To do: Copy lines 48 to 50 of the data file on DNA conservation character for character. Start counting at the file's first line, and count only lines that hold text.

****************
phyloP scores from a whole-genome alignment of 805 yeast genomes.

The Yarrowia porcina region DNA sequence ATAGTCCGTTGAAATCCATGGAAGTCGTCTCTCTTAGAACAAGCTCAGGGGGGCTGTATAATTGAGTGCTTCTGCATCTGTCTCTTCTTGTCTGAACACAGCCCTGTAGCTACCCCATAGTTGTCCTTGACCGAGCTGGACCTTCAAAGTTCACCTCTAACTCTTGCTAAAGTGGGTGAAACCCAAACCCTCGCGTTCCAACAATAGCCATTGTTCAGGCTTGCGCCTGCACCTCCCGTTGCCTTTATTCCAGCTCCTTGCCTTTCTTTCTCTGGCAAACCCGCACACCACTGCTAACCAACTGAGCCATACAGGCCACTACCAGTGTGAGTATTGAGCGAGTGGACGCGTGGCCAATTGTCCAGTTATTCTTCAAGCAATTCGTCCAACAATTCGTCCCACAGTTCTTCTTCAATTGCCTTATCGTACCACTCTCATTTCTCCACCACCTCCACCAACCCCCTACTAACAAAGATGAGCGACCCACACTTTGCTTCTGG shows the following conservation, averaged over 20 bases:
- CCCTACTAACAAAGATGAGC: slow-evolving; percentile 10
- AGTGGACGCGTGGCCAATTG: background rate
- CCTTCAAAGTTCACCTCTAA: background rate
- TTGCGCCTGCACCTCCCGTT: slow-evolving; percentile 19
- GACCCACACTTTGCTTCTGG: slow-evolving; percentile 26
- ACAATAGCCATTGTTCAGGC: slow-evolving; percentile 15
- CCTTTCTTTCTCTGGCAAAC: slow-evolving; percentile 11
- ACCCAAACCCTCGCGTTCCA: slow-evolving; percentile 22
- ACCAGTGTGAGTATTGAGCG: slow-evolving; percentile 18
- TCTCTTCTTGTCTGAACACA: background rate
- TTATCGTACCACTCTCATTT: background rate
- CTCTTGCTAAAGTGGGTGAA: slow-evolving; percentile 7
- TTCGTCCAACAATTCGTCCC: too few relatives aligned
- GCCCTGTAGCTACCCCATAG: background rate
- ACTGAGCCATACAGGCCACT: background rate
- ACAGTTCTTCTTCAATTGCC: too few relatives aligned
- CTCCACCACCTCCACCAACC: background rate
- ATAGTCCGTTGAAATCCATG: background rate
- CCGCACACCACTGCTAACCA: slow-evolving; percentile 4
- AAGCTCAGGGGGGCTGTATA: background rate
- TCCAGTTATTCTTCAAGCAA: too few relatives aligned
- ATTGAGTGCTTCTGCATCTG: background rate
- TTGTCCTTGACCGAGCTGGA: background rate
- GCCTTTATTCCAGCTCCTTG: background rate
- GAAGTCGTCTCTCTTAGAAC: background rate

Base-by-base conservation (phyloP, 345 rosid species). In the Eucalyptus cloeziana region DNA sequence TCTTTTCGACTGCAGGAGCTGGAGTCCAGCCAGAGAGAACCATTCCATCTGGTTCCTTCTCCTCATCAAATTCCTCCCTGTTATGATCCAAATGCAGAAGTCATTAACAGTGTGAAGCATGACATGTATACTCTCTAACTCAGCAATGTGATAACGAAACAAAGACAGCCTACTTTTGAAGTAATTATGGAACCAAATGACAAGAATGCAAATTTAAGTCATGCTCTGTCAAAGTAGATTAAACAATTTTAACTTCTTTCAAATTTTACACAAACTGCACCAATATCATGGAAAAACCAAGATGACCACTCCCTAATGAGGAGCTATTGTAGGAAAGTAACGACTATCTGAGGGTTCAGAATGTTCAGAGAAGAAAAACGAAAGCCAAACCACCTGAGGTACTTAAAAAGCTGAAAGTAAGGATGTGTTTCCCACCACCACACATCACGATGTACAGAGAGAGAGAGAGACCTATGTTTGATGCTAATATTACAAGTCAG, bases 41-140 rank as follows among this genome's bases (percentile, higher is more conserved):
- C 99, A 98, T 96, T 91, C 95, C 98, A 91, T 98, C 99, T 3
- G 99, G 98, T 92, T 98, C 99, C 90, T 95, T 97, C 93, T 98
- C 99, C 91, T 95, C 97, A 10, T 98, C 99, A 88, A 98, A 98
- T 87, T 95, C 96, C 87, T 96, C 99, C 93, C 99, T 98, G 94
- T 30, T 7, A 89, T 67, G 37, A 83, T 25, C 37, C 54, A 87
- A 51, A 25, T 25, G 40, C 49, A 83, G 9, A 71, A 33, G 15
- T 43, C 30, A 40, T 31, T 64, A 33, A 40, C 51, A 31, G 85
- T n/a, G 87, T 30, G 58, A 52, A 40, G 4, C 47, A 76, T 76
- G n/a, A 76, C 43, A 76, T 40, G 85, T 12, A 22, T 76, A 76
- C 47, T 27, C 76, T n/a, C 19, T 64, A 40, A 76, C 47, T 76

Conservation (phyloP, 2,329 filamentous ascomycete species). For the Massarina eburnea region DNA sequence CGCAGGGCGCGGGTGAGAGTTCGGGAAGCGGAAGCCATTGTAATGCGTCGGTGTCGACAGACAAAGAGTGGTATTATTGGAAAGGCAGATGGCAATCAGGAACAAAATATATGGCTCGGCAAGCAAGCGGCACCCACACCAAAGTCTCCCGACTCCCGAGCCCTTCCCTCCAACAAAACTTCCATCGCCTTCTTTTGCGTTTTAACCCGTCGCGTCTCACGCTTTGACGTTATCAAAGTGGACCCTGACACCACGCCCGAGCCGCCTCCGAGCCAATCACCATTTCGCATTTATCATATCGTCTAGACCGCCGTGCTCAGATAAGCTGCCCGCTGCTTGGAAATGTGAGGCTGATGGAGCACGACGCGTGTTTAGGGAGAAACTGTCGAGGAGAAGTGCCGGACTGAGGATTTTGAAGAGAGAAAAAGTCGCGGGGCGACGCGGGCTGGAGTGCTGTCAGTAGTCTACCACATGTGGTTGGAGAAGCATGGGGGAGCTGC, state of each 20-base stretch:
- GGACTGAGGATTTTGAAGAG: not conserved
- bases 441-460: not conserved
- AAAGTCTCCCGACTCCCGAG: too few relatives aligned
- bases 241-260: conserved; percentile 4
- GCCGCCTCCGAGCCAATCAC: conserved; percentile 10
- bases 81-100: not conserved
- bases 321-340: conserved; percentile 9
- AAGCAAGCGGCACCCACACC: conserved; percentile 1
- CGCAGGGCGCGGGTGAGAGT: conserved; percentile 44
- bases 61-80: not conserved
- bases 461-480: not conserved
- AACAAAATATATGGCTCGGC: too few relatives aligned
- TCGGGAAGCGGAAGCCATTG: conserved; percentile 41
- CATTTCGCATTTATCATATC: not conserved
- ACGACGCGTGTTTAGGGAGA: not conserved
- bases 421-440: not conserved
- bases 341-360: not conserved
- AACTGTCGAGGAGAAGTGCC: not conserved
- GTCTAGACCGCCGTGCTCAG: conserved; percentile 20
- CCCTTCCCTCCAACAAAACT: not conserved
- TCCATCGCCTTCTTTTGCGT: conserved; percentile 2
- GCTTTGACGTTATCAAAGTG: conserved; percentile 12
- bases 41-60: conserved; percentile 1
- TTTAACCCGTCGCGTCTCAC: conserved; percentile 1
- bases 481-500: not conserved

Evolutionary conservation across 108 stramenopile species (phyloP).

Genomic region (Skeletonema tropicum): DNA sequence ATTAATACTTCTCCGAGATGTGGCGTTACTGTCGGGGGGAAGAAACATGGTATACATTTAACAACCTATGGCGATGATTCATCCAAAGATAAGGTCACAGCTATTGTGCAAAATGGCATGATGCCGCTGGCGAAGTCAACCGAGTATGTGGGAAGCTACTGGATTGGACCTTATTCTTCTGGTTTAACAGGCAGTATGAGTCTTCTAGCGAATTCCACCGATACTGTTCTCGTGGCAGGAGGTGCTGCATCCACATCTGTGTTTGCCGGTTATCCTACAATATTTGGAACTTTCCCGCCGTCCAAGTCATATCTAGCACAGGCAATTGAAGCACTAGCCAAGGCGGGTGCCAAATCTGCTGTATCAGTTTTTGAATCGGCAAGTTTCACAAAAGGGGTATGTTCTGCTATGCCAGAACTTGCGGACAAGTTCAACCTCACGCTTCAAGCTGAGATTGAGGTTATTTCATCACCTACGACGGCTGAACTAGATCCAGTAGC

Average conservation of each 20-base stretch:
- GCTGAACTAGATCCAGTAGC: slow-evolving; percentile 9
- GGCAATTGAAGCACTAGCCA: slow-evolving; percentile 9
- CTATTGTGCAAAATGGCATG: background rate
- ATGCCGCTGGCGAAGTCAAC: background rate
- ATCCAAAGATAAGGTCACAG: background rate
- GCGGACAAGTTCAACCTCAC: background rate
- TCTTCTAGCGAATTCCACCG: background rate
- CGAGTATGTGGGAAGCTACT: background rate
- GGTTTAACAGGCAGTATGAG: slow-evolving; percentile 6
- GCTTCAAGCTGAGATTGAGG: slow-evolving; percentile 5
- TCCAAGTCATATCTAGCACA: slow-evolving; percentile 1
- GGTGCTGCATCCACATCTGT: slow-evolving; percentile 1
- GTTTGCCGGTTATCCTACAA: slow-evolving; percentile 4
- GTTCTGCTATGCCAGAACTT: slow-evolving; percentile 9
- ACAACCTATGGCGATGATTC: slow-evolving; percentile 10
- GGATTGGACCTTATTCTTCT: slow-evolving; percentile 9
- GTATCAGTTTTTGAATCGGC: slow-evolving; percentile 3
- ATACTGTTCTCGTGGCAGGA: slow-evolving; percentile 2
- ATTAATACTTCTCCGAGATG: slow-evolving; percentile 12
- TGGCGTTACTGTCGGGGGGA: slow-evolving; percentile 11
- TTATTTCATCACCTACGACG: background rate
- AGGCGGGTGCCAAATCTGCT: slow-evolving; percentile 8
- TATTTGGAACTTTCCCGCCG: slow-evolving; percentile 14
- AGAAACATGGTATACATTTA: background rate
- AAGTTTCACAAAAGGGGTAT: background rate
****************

- CGCAGGGCGCGGGTGAGAGT: conserved; percentile 44
- bases 61-80: not conserved
- bases 461-480: not conserved